AI Machine Learning & Data Science Research

DeepMind’s Fictitious Co-Play Trains RL Agents to Collaborate with Novel Humans Without Using Human Data

A DeepMind research team explores the problem of how to train agents to collaborate well with novel human partners without using human data and presents Fictitious Co-Play (FCP), a surprisingly simple approach designed to address this challenge.

Generating AI agents that can collaborate effectively with humans is a long-standing challenge in the broad field of human-machine interaction. Recent studies have shown that it is possible for agents to reach human-level performance using model-free reinforcement learning (RL) without human data via self-play, where an agent learns from repeated games played against copies and variants of itself. A question naturally arises: Can such techniques progress to the point where they produce agents that are able to collaborate effectively with a wide range of novel human partners?

In the new paper Collaborating With Humans Without Human Data, A DeepMind research team explores the problem of how to train agents that collaborate effectively with diverse human partners without using human data. The team proposes Fictitious Co-Play (FCP), a surprisingly simple approach designed to address this challenge.

The researchers summarize the main contributions of their study as:

  1. We propose Fictitious Co-Play (FCP) to train agents capable of zero-shot coordination with humans.
  2. We demonstrate that FCP agents generalize better than SP (self-play), PP (population play), and BCP (behavioural cloning play) in zero-shot coordination with a variety of held-out agents.
  3. We propose a rigorous human-agent interaction study with behavioural analysis and participant feedback.
  4. We demonstrate that FCP significantly outperforms the BCP state-of-the-art, both in task score and in human partner preference.

There are two principal challenges in developing AI agents for collaboration with novel partners: 1) Dealing with symmetries, which involves miscoordinations in zero-shot settings when agents have no good way to break the symmetries. This can be evidenced for example in a scenario familiar to humans approaching each other on a sidewalk, where agents A and B are on a collision course and can bypass each other by moving to either their left or right. Although both choices are valid solutions, a good agent is expected to observe and adapt to the human’s direction preference and move to the opposite direction. 2) Dealing with variations in skill level, where a good agent should be able to assist and collaborate with both highly-skilled partners as well as partners who are still learning.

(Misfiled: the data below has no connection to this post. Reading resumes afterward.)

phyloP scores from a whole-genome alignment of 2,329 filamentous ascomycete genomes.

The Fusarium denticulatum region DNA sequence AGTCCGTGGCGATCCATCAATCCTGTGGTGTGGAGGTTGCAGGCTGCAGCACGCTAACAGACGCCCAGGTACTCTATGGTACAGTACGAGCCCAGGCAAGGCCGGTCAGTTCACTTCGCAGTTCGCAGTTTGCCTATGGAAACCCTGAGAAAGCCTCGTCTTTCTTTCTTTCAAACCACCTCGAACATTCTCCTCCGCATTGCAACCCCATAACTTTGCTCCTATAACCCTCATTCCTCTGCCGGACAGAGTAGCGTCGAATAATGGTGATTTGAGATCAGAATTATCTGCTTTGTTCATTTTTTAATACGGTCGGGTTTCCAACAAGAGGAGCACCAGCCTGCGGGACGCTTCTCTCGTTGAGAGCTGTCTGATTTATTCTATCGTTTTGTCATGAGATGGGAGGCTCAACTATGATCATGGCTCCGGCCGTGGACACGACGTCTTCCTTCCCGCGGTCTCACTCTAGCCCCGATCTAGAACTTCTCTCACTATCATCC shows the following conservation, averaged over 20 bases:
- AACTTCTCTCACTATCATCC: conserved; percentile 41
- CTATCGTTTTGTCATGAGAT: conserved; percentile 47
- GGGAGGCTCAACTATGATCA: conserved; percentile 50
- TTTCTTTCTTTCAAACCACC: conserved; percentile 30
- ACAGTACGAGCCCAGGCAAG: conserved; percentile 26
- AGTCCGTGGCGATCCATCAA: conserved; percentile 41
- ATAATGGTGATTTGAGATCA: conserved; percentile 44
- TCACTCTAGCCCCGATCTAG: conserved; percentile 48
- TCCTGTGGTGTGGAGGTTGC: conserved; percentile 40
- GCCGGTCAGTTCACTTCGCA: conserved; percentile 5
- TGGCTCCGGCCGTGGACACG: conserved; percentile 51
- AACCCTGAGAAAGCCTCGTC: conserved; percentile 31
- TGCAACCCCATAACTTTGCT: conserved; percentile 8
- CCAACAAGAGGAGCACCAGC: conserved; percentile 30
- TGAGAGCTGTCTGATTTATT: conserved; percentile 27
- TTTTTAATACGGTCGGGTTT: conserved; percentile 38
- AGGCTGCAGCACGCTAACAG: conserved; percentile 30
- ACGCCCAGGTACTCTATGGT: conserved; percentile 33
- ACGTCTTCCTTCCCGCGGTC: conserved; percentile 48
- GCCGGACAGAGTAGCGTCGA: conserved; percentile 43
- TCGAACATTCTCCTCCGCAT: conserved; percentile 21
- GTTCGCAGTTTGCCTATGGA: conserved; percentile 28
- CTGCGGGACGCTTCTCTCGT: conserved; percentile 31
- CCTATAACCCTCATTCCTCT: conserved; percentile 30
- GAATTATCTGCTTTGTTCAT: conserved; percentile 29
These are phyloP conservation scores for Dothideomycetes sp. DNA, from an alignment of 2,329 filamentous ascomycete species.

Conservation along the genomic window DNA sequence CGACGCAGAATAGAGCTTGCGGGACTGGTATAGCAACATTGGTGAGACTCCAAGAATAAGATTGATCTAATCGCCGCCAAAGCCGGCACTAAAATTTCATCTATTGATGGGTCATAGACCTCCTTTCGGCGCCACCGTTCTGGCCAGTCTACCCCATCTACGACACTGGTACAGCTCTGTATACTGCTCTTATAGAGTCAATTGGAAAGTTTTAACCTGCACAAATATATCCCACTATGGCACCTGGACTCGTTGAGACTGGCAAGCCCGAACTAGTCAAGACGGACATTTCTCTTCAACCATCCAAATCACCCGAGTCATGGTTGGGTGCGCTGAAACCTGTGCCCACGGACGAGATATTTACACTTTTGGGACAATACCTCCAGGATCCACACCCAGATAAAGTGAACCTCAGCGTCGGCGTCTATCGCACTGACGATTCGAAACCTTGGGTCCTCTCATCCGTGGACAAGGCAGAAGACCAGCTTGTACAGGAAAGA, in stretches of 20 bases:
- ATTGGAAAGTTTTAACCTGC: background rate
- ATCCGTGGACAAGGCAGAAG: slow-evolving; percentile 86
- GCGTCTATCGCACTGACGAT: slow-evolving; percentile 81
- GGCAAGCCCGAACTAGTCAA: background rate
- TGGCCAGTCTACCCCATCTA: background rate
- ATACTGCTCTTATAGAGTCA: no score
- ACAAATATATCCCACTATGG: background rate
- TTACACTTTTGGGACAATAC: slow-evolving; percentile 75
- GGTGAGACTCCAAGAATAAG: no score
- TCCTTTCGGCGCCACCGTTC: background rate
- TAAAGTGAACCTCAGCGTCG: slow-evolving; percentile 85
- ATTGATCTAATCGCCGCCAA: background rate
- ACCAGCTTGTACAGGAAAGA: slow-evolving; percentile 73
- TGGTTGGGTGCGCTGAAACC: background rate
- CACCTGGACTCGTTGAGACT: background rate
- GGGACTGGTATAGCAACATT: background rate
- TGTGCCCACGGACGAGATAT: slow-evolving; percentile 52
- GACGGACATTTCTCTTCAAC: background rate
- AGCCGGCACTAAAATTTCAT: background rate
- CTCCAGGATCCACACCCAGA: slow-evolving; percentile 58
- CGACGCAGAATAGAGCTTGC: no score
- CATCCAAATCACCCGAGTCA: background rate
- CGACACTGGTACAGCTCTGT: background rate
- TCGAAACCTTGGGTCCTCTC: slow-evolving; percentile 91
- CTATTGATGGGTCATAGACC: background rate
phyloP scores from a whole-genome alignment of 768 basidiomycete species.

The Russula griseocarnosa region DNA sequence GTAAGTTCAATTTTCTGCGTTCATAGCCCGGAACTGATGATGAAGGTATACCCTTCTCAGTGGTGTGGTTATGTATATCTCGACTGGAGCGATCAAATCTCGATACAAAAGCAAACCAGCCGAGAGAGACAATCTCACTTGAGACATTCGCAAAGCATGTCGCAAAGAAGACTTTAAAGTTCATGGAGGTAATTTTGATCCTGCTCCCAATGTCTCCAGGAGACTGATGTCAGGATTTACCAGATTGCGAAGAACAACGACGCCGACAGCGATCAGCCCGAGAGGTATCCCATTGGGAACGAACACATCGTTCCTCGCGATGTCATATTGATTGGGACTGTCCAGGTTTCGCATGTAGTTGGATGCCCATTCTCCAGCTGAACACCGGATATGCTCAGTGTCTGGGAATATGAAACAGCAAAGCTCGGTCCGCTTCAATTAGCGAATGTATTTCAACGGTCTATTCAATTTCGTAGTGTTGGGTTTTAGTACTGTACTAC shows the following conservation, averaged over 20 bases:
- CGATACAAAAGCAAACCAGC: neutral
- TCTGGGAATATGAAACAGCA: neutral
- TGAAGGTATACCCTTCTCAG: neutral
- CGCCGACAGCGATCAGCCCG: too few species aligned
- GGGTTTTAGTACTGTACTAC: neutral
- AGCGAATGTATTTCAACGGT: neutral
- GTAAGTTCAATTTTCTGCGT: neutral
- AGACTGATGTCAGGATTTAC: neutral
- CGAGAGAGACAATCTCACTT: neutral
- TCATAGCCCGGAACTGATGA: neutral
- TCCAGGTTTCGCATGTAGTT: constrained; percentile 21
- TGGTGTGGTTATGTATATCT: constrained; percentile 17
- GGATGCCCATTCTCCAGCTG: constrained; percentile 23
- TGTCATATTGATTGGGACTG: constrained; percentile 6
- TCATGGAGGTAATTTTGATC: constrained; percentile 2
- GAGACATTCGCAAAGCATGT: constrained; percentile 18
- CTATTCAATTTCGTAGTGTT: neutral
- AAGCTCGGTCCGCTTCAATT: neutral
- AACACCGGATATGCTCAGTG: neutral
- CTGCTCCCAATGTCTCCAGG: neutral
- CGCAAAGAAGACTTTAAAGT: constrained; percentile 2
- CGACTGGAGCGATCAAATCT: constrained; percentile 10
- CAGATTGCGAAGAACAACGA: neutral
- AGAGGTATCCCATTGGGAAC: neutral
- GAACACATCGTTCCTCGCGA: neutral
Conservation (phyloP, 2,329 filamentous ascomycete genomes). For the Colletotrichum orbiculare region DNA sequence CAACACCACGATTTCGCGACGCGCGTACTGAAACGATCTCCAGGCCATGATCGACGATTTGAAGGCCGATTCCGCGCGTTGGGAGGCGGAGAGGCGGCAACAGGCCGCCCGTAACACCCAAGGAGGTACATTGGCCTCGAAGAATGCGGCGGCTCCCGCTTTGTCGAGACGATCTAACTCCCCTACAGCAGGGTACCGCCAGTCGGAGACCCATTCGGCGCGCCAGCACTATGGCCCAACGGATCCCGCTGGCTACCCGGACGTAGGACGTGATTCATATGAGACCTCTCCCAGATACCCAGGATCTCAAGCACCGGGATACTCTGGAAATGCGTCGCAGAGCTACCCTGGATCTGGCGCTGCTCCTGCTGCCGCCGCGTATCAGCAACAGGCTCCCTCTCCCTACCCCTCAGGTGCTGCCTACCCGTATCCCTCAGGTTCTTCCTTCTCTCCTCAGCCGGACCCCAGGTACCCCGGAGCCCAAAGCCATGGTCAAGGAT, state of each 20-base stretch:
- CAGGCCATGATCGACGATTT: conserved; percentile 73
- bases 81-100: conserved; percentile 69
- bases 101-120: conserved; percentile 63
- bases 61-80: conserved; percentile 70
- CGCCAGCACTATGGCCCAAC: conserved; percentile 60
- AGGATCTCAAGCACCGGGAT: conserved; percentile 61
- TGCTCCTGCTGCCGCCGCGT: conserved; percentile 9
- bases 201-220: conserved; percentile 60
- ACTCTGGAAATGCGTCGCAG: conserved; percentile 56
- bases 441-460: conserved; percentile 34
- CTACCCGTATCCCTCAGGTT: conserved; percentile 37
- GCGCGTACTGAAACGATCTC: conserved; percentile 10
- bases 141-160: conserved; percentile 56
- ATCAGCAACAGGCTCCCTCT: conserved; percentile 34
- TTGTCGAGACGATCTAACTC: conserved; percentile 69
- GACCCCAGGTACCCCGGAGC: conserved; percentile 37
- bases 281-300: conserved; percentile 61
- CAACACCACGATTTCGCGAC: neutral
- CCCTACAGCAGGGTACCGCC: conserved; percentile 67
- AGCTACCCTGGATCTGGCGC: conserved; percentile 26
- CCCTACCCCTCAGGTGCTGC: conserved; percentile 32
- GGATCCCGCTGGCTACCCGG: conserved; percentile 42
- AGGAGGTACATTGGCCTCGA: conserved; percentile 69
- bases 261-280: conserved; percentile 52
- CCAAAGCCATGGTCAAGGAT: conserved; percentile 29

Fictitious co-play (FCP) is a simple two-stage approach designed to address the aforementioned challenges. In the first stage, the team trains a diverse pool of agents (partners) to represent different symmetry-breaking conventions. These partners are trained independently, so each arrives at different arbitrary conventions for breaking symmetries. To enable the pool to represent different skill levels, the team employs multiple checkpoints for each self-play partner. The final checkpoint represents a fully-trained “skillful” partner, while the earlier checkpoints represent “less skillful” partners.

In the second stage, the team trains an FCP agent to action the best response to the given pool of diverse partners from the first stage. The partner parameters are frozen, forcing the FCP to learn to adapt to partners rather than expecting partners to adapt to it.

The team compared FCP agents to three baseline training methods: 1) Self-play (SP), where agents learn solely through interaction with themselves; 2) Population-play (PP), where a population of agents are co-trained through random pairings; and 3) Behavioural cloning play (BCP), where an agent is trained with a BC model of a human. The testing environment was Overcooked, a two-player common-payoff game in which players must coordinate to cook and deliver soup.

The experiments yielded the following results and conclusions:

  1. FCP significantly outperformed all baselines.
  2. Training with past checkpoints is the most beneficial variation for performance.
  3. FCP coordinates best with humans, achieving the highest score across maps.
  4. Participants prefer FCP over all baselines.
  5. FCP exhibits the best movement coordination with humans.
  6. FCP’s preferences over cooking pots align best with that of humans

Overall, the study shows that FCP agents achieve significantly higher performance than all baselines when partnered with both novel agents and human partners; and that humans reported a strong subjective preference to partnering with FCP agents over the baselines. The team believes their work establishes a strong foundation for future research on human-agent collaboration.

The paper Collaborating With Humans Without Human Data is on arXiv.


Author: Hecate He | Editor: Michael Sarazen


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